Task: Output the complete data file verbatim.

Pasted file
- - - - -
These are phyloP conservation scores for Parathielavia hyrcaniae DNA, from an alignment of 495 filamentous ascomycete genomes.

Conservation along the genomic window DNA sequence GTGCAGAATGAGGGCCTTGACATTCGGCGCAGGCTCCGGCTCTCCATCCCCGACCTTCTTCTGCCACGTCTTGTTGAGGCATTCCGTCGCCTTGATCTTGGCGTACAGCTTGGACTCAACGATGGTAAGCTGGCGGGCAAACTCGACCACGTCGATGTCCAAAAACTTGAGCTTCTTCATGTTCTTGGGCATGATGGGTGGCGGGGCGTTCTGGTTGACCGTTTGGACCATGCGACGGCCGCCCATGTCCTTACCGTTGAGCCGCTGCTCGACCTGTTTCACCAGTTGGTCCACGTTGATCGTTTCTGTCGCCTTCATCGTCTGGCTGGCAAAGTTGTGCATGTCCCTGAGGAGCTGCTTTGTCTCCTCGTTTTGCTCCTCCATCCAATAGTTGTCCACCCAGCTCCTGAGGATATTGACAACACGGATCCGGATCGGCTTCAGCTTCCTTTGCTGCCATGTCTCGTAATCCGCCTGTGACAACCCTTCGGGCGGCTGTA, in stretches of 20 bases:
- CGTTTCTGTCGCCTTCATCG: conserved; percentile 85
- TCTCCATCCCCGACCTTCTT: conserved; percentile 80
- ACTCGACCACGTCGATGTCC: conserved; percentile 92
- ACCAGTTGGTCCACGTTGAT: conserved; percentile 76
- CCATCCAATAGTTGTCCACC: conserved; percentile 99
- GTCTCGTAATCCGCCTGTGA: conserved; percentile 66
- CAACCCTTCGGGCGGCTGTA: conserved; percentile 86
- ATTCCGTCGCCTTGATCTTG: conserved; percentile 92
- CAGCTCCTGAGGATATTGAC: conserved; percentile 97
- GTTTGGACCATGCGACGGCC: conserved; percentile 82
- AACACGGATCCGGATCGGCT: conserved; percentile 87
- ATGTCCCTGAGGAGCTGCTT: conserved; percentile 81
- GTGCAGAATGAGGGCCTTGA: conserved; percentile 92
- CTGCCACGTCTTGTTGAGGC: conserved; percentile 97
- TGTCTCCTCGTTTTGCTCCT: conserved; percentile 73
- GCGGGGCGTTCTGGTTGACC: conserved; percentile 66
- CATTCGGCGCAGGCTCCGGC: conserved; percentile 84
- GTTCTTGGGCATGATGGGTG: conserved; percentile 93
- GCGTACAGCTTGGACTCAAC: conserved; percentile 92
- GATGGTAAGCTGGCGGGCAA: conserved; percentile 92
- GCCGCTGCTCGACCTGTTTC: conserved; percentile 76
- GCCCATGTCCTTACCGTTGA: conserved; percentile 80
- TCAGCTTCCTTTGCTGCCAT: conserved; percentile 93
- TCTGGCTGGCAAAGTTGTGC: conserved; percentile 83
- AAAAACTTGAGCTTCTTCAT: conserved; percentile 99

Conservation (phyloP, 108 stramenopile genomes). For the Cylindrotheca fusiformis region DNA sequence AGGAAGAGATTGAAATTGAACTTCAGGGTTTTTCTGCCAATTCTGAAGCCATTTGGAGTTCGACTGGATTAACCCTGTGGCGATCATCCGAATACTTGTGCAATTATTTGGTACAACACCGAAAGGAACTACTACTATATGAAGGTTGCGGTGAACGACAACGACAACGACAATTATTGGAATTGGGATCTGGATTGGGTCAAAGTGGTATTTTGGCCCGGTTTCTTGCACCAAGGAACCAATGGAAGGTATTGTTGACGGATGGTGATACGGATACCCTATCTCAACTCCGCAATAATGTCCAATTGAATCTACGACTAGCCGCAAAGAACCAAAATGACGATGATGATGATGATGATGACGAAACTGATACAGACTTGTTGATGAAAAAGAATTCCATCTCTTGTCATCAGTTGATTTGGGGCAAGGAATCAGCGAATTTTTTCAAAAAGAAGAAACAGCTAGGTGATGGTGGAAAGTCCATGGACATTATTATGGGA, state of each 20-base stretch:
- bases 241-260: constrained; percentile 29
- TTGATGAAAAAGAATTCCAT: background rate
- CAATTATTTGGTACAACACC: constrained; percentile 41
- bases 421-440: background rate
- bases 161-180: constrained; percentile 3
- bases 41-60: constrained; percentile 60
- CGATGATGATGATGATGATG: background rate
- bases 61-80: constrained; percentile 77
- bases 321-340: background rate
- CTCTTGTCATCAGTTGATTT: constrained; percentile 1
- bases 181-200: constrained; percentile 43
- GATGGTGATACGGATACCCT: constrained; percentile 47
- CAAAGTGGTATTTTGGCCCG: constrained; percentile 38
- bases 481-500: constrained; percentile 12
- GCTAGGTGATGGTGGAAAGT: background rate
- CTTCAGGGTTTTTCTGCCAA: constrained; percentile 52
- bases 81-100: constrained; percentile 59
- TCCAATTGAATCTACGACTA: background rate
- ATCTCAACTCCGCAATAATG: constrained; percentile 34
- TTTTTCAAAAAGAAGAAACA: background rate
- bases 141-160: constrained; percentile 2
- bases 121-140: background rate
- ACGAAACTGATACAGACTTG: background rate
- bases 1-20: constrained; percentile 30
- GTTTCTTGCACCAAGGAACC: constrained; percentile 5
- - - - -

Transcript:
These are phyloP conservation scores for Parathielavia hyrcaniae DNA, from an alignment of 495 filamentous ascomycete genomes.

Conservation along the genomic window DNA sequence GTGCAGAATGAGGGCCTTGACATTCGGCGCAGGCTCCGGCTCTCCATCCCCGACCTTCTTCTGCCACGTCTTGTTGAGGCATTCCGTCGCCTTGATCTTGGCGTACAGCTTGGACTCAACGATGGTAAGCTGGCGGGCAAACTCGACCACGTCGATGTCCAAAAACTTGAGCTTCTTCATGTTCTTGGGCATGATGGGTGGCGGGGCGTTCTGGTTGACCGTTTGGACCATGCGACGGCCGCCCATGTCCTTACCGTTGAGCCGCTGCTCGACCTGTTTCACCAGTTGGTCCACGTTGATCGTTTCTGTCGCCTTCATCGTCTGGCTGGCAAAGTTGTGCATGTCCCTGAGGAGCTGCTTTGTCTCCTCGTTTTGCTCCTCCATCCAATAGTTGTCCACCCAGCTCCTGAGGATATTGACAACACGGATCCGGATCGGCTTCAGCTTCCTTTGCTGCCATGTCTCGTAATCCGCCTGTGACAACCCTTCGGGCGGCTGTA, in stretches of 20 bases:
- CGTTTCTGTCGCCTTCATCG: conserved; percentile 85
- TCTCCATCCCCGACCTTCTT: conserved; percentile 80
- ACTCGACCACGTCGATGTCC: conserved; percentile 92
- ACCAGTTGGTCCACGTTGAT: conserved; percentile 76
- CCATCCAATAGTTGTCCACC: conserved; percentile 99
- GTCTCGTAATCCGCCTGTGA: conserved; percentile 66
- CAACCCTTCGGGCGGCTGTA: conserved; percentile 86
- ATTCCGTCGCCTTGATCTTG: conserved; percentile 92
- CAGCTCCTGAGGATATTGAC: conserved; percentile 97
- GTTTGGACCATGCGACGGCC: conserved; percentile 82
- AACACGGATCCGGATCGGCT: conserved; percentile 87
- ATGTCCCTGAGGAGCTGCTT: conserved; percentile 81
- GTGCAGAATGAGGGCCTTGA: conserved; percentile 92
- CTGCCACGTCTTGTTGAGGC: conserved; percentile 97
- TGTCTCCTCGTTTTGCTCCT: conserved; percentile 73
- GCGGGGCGTTCTGGTTGACC: conserved; percentile 66
- CATTCGGCGCAGGCTCCGGC: conserved; percentile 84
- GTTCTTGGGCATGATGGGTG: conserved; percentile 93
- GCGTACAGCTTGGACTCAAC: conserved; percentile 92
- GATGGTAAGCTGGCGGGCAA: conserved; percentile 92
- GCCGCTGCTCGACCTGTTTC: conserved; percentile 76
- GCCCATGTCCTTACCGTTGA: conserved; percentile 80
- TCAGCTTCCTTTGCTGCCAT: conserved; percentile 93
- TCTGGCTGGCAAAGTTGTGC: conserved; percentile 83
- AAAAACTTGAGCTTCTTCAT: conserved; percentile 99

Conservation (phyloP, 108 stramenopile genomes). For the Cylindrotheca fusiformis region DNA sequence AGGAAGAGATTGAAATTGAACTTCAGGGTTTTTCTGCCAATTCTGAAGCCATTTGGAGTTCGACTGGATTAACCCTGTGGCGATCATCCGAATACTTGTGCAATTATTTGGTACAACACCGAAAGGAACTACTACTATATGAAGGTTGCGGTGAACGACAACGACAACGACAATTATTGGAATTGGGATCTGGATTGGGTCAAAGTGGTATTTTGGCCCGGTTTCTTGCACCAAGGAACCAATGGAAGGTATTGTTGACGGATGGTGATACGGATACCCTATCTCAACTCCGCAATAATGTCCAATTGAATCTACGACTAGCCGCAAAGAACCAAAATGACGATGATGATGATGATGATGACGAAACTGATACAGACTTGTTGATGAAAAAGAATTCCATCTCTTGTCATCAGTTGATTTGGGGCAAGGAATCAGCGAATTTTTTCAAAAAGAAGAAACAGCTAGGTGATGGTGGAAAGTCCATGGACATTATTATGGGA, state of each 20-base stretch:
- bases 241-260: constrained; percentile 29
- TTGATGAAAAAGAATTCCAT: background rate
- CAATTATTTGGTACAACACC: constrained; percentile 41
- bases 421-440: background rate
- bases 161-180: constrained; percentile 3
- bases 41-60: constrained; percentile 60
- CGATGATGATGATGATGATG: background rate
- bases 61-80: constrained; percentile 77
- bases 321-340: background rate
- CTCTTGTCATCAGTTGATTT: constrained; percentile 1
- bases 181-200: constrained; percentile 43
- GATGGTGATACGGATACCCT: constrained; percentile 47
- CAAAGTGGTATTTTGGCCCG: constrained; percentile 38
- bases 481-500: constrained; percentile 12
- GCTAGGTGATGGTGGAAAGT: background rate
- CTTCAGGGTTTTTCTGCCAA: constrained; percentile 52
- bases 81-100: constrained; percentile 59
- TCCAATTGAATCTACGACTA: background rate
- ATCTCAACTCCGCAATAATG: constrained; percentile 34
- TTTTTCAAAAAGAAGAAACA: background rate
- bases 141-160: constrained; percentile 2
- bases 121-140: background rate
- ACGAAACTGATACAGACTTG: background rate
- bases 1-20: constrained; percentile 30
- GTTTCTTGCACCAAGGAACC: constrained; percentile 5